It becomes a self-fulfilling cycle, the National Hockey League’s trend towards the six-plus-year contract.
Teams sign their best players to deals of six years or longer to keep them off the free agent market. Then 30 GMs look at an ever-depreciating free agent market and say, “Man, there’s nobody here worth signing long-term. I’d better sign my own guy.”
Brandon Dubinsky became the latest NHL player to sign long-term on Friday, agreeing to a six-year, $35.1-million contract with the Columbus Blue Jackets for an annual average value, or cap hit, of $5.85 million. Earlier in the week Chicago signed its two most valuable players forwards, Jonathan Toews and Patrick Kane, to identical eight-year, $84-million contracts, which activate in the 2015-16 season.
Now, we all recall those ridiculous free agent deals given to players Scott Gomez, Bobby Holik and Wade Redden by the New York Rangers back in the day. Generally they went to players over the age of 30, and therefore closer to the end of their prime years than the beginning.
Today, give or take the odd David Clarkson or Dennis Wideman deal, those long-term contracts are given primarily to players who have more of their prime years remaining. So though it may look like Taylor Hall, Jeff Skinner and Gabriel Landeskog are getting much more money than they deserve at a young age, in fact, if you compare it historically to UFA signings, the teams are getting by far the most productive years out of the player, compared to signing a 31-year-old.
There is no accepted date range that defines a player’s “prime.” But experience tells us that age 33 is when the incremental injuries of a long career can force a decline in effectiveness.
We would say a player’s prime begins when he is 26. But Toews is 26, and it’s hard not to argue that his prime didn’t begin when he had a career-high 34 goals (69 points) as a 20-year-old NHL sophomore in 2008-09.
Regardless, the Blackhawks will have Toews under contract for eight seasons before he enters a training camp aged 33. Kane turns 26 in November, so his status is identical to Toews’.
One of the initial teams to recognize the possible value of giving long-term deals early on was Edmonton, which signed Jordan Eberle to a six-year deal, plus Taylor Hall and Ryan Nugent-Hopkins each to seven-year deals, all for just their second pro contract.
The New Jersey Devils wasted no time committing to Cory Schneider as their No. 1 goalie this summer, and the Maple Leafs made sure to lock up two of their best players, Phil Kessel and Dion Phaneuf, mid-season — long before the trade deadline, let alone July 1, came within sniffing distance.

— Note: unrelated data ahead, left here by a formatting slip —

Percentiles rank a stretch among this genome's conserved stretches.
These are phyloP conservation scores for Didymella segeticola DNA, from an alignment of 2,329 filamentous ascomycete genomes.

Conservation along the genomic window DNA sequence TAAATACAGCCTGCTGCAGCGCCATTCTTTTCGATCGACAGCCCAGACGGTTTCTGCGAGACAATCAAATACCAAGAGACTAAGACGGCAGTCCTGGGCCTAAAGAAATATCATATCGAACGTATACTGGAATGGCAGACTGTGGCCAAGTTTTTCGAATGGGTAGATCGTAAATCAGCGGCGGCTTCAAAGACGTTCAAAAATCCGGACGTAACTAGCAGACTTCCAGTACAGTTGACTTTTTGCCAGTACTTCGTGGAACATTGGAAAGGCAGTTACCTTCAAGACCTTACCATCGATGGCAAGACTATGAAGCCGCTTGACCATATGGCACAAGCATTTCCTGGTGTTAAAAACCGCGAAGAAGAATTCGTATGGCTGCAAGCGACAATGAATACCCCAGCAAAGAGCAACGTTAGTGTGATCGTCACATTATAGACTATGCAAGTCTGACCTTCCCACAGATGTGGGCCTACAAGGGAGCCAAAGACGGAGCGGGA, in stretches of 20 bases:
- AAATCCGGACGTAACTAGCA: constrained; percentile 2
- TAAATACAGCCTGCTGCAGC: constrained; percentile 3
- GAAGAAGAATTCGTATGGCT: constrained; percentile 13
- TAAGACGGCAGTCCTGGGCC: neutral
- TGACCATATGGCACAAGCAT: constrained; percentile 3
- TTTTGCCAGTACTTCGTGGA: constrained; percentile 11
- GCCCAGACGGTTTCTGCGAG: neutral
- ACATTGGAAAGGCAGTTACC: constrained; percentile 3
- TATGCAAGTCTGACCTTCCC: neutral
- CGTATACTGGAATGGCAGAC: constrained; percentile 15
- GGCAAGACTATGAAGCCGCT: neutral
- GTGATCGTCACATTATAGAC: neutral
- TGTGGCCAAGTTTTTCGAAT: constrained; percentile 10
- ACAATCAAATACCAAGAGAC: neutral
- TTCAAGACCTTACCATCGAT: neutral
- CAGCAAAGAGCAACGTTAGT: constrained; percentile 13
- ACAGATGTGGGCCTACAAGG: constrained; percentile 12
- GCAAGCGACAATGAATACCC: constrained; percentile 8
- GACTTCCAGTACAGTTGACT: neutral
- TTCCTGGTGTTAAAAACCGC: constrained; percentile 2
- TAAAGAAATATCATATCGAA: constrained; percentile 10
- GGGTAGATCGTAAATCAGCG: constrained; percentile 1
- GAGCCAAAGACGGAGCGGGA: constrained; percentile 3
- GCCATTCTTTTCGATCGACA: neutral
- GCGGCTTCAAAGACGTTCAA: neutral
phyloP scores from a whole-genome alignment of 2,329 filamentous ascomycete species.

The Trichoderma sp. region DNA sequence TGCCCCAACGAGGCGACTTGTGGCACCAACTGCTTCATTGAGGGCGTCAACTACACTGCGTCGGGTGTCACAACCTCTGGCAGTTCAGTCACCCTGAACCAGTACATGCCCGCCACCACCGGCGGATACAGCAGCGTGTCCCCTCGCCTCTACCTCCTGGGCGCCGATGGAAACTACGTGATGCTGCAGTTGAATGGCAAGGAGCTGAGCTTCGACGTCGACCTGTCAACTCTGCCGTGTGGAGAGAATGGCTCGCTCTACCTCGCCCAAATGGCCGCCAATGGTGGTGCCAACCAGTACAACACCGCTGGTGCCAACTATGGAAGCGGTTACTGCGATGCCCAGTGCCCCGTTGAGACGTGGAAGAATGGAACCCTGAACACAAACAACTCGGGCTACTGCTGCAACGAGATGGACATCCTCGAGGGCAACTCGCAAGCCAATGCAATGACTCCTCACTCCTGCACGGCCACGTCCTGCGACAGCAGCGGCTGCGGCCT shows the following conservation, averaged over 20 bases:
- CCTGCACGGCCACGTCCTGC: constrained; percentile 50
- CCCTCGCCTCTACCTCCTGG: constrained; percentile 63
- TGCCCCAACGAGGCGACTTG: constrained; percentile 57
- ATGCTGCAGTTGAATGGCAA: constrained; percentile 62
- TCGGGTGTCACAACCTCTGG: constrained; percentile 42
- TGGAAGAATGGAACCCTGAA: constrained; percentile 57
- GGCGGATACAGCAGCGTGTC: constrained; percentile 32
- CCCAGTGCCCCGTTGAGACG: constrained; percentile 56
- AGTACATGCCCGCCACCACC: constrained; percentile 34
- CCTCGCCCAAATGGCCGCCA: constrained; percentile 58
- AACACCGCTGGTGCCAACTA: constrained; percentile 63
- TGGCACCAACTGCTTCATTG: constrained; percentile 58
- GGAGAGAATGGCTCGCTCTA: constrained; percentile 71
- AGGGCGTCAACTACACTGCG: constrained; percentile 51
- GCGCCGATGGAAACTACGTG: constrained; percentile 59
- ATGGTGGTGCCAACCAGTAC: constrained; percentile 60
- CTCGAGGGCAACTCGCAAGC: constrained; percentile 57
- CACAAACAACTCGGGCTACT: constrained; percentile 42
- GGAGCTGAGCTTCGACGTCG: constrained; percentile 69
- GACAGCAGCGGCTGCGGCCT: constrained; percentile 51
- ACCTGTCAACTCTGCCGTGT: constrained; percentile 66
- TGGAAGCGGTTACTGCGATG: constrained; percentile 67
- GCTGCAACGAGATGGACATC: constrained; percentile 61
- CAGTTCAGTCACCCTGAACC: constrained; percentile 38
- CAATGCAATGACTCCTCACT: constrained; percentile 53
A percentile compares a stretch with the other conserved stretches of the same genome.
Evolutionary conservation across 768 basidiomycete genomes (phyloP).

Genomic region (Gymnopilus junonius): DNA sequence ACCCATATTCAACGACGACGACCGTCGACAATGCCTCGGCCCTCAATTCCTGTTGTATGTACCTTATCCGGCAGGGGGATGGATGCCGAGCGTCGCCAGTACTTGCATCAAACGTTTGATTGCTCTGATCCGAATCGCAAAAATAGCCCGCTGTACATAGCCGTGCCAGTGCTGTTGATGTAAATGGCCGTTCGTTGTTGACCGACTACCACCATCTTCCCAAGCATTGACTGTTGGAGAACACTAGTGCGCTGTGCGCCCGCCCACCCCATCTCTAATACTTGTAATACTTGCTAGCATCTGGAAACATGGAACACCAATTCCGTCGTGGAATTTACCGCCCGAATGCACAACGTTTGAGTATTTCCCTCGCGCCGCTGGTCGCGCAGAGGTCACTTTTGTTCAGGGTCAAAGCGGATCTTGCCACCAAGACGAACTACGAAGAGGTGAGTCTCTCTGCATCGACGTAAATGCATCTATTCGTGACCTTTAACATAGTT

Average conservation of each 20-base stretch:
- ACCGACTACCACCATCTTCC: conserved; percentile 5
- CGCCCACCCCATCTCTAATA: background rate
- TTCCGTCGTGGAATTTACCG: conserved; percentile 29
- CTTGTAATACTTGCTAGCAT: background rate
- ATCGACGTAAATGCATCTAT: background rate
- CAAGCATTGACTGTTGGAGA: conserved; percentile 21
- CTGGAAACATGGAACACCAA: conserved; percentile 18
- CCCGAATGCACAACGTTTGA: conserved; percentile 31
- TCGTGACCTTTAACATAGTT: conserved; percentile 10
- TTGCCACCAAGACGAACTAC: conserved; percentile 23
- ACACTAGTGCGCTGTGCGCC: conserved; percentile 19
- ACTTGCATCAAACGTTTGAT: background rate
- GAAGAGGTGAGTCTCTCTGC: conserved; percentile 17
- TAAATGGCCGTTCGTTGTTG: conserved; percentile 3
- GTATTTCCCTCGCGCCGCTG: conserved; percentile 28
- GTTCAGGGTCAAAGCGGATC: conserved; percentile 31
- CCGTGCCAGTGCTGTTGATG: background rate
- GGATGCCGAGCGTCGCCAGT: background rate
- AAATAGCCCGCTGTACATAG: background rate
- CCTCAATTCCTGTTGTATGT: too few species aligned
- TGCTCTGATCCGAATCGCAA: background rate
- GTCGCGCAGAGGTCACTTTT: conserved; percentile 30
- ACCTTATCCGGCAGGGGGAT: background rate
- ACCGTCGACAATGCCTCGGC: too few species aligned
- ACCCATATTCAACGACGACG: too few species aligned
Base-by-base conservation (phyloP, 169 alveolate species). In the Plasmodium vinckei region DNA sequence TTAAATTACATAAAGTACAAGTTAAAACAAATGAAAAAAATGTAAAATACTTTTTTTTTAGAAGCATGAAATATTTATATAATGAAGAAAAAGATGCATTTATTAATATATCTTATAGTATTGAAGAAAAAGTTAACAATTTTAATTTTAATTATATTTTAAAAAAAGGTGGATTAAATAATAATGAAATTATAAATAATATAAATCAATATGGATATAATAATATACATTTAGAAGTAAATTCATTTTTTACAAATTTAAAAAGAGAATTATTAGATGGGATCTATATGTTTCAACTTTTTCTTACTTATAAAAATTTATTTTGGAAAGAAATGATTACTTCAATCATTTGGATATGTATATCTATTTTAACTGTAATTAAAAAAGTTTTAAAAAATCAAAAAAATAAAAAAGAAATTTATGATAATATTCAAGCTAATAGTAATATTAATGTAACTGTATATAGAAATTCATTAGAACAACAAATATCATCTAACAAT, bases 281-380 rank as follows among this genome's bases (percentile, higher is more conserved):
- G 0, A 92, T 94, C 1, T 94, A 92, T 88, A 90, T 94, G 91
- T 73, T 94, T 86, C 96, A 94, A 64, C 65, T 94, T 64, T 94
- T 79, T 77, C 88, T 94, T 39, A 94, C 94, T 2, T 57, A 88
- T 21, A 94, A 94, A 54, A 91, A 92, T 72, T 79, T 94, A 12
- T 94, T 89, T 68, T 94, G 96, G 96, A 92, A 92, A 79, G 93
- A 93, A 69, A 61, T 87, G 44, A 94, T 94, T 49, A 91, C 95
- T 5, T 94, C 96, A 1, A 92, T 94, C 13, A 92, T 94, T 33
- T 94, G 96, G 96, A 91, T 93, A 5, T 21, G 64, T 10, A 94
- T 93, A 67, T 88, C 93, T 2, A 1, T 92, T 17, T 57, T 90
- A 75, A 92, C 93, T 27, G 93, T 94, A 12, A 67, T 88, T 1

The downside is if the player gets fat and sassy and loses the hunger to reach his potential knowing that his next seven years are guaranteed. So the gamble is not to give a long-term deal to the wrong personality.
The upside for the team is, the entirety of those three contracts will be spent on a player entering or in his prime years. There are no sunset years involved when you go long-term coming out an entry-level deal.
As for Hall, he has been the NHL’s most productive left winger over the past two seasons — only one of which included his seven-year, $42-million deal. If that production continues, how good will a cap hit of $6 million look for the league’s highest-scoring left winger?
In Columbus, Dubinsky goes for a six-year deal that won't kick in until he's 29. So the Blue Jackets get Dubinsky from age 29 to 34. That’s a sight better than the Washington Capitals, who will be stuck with defenceman Brooks Orpik’s $5.5-million cap hit from age 34 to 38.
And while Orpik’s got a ton of mileage on his odometer, Dubinsky had a career-high 34 assists for the Blue Jackets last season. He also led the club in face-off efficiency (52.9 per cent) and was second in hits, so clearly several elements of his game are at their peak as he puts his name on the dotted line.
Now, according to trusty Columbus beat writer Aaron Portzline, the Jackets will focus their attention on signing goalie Sergei Bobrovsky to a long-term extension.
It’s a trend you can get used to. Three of the top seven players from the 2010 draft class — Hall, Tyler Seguin and Skinner — all received a minimum of six years coming out of their entry-level contracts. So far the top two drafts from 2011 — Nugent-Hopkins and Landeskog — have inked seven-year deals, which kick in this year.
Compared to the NBA, where every few years LeBron James shops his wares though the league, NHL players are opting for security at a far younger age.
In hockey, it’s more common to “take your talents” back to the same dressing room for six or seven years, rather than South Beach or Ohio or anywhere else.